Nutritionists have been studying the effects of industrialisation and economic development on human diets, and they’ve found that in general, the richer we are, the more unhealthily we eat. So as the world becomes more and more Westernised, it faces the threat of environmental damage as well. Read on to find out more.
Increasingly, the whole world is getting Westernised. This means that we’re all eating increasingly Western food, living increasingly Western lives etc. And the main problem with Western diet? It’s that we eat too much.
Nutritionists and dieticians claim that in the richest 15 countries of the world, people eat on average 500 calories more than they need. The common pattern is that as nations entered a period of industrialisation, populations increased in their earning capacity and adopted to what is called a Western diet.
The Western diet is high in refined, processed sugar, fat, oil and meat. As a result, people then begin to get more and more overweight and sicker.
The risk with being overweight is that overweight people are at greater risk for non-infectious diseases like diabetes, heart disease and some cancers. Diabetes is shooting to an all-time high in the United States and across Europe. Heart disease is the major cause of mortality in Western countries. As the rest of the world becomes Westernised, besides the good things that come with it, countries will also be at higher risk for these conditions that are happening now in the US.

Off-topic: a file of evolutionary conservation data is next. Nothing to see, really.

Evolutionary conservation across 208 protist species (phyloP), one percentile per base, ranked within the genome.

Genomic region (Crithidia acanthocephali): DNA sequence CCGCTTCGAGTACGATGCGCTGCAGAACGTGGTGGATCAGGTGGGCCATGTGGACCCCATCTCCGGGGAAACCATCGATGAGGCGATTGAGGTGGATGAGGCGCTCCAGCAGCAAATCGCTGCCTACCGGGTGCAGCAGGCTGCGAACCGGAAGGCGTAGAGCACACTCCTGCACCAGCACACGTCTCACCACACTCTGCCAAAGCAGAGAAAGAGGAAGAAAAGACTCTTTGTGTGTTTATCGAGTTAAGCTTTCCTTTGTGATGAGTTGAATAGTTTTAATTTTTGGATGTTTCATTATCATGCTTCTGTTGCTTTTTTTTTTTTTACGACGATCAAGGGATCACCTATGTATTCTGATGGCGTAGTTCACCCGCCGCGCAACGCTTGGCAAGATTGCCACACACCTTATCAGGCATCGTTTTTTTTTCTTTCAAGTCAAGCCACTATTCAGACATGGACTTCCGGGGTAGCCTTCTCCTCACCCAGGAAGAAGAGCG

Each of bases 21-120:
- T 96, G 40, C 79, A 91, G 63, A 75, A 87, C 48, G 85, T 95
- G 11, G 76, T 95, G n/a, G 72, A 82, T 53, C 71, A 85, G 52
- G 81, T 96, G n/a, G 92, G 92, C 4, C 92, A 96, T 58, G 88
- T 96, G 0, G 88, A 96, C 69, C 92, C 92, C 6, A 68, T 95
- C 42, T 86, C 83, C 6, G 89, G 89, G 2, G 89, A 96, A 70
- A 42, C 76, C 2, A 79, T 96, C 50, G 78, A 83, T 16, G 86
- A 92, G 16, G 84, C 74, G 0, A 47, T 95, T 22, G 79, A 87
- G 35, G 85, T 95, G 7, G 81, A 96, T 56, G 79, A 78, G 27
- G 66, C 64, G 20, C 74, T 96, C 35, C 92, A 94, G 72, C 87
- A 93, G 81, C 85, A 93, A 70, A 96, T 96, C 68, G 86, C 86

For instance, the number of diabetes cases in China has jumped in recent years ever since they became industrialised. From less than 1% to 10% of the population with diabetes, they began to industrialise over a 20-year period and the diabetes levels are yet to level off and are still rising. This effect is happening not just in China but all other countries that are on their way up the economic ladder, like Nigeria, Mexico, India and so on.
This change in diet is also likely to result in changes that will end up being bad for the environment. As the world’s population grows, more and more forests and tropical areas will become farmland for crops or grasslands for grazing cattle. This will result in more greenhouse gas emissions than all the greenhouse gases that are being released by all vehicles, cars, airplanes and all forms of transportation.
This tripartite relationship between diet, the environment and human health is now being considered a ‘trilemma’, a three-way problem in which we have to make a difficult choice so that we can balance the three related parameters properly.